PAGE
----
• HEAVE heavy, indestructible grocery items into the cart, such as bags of beans and potatoes, plastic bottles of water, soup cans, and so forth. The heavier, the better.
  • HOIST grocery bags into the car, into the kitchen, onto the counter. LIFT the items out of the bags and stow them in the refrigerator and pantry.
  • SLICE vegetables for a Circle Salad (see Box).
  • CHOP vegetables for a Chopped Salad.
  • TWIST a mill to grind pepper.
  • GRATE a carrot using a box grater.
  • PEEL cucumbers and potatoes.
  • TUG the string, or ROTATE the handle, of a salad spinner to dry lettuce.
  • TEAR lettuce leaves into bite-sized pieces.
  • HUSK corn on the cob.
  • DRAG the hose to water the grass or wash the car.
  • TUG the puppy around the block.
  • CARRY the laundry basket upstairs.
  • STAND UP without using hands.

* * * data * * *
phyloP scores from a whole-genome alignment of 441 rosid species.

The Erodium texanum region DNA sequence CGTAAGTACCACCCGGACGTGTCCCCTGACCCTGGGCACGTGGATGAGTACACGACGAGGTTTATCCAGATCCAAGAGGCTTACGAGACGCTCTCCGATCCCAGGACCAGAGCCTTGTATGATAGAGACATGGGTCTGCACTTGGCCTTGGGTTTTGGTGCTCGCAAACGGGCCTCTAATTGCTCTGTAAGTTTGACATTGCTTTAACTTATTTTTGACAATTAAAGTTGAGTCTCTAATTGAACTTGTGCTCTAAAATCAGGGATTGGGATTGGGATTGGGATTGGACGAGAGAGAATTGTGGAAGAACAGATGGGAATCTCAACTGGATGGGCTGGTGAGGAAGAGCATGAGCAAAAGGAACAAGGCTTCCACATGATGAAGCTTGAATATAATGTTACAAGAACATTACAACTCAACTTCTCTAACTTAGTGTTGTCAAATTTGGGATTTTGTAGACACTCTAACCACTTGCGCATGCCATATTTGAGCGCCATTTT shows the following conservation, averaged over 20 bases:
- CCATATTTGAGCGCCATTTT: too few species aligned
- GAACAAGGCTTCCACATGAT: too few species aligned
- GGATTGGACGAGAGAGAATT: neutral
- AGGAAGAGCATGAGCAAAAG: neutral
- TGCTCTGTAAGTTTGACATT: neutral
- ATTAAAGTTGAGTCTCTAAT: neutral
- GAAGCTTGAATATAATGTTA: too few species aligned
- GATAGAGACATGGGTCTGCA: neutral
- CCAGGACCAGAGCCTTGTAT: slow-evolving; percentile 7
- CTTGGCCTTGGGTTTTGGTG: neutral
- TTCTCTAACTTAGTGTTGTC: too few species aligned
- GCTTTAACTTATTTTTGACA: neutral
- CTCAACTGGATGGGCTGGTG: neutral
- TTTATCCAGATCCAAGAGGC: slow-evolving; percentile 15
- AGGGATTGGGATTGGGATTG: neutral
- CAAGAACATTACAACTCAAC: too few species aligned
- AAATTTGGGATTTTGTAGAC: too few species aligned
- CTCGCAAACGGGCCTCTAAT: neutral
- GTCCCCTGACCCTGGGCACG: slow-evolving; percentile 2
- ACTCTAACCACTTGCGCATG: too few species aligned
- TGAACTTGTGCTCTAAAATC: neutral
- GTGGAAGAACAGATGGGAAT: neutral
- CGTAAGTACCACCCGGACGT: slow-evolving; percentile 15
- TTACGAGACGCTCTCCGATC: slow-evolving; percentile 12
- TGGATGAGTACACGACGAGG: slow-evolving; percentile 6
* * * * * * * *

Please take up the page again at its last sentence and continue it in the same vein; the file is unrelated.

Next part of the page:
• CLIMB STAIRS without leaning on the banister.


mixed vegetable salad in a glass bowl

For ages seven and up (Note: Some younger children can handle a kitchen knife well, and some children — regardless of age — cannot. You know your child best, so please use your own judgment!)

What You Need

  • Sharp, round-tip kitchen knife
  • Large cutting board
  • Vegetables: Yellow squash, zucchini, and peeled cucumbers (easy-to-slice for children with low tone, low stamina, or poor motor coordination) Carrots, celery, unpeeled cucumbers, onions, scallions, radishes, grape tomatoes, and olives (requiring more motor-planning, strength or dexterity)

What You Do

1. Slice vegetables into circles.
2. Mingle all the pretty circles in a bowl and serve with your favorite dressing.

Helps Your Child Develop and Enhance …

  • Motor planning (for using kitchen tools)
  • Bilateral coordination (for using two hands in different ways to accomplish a task)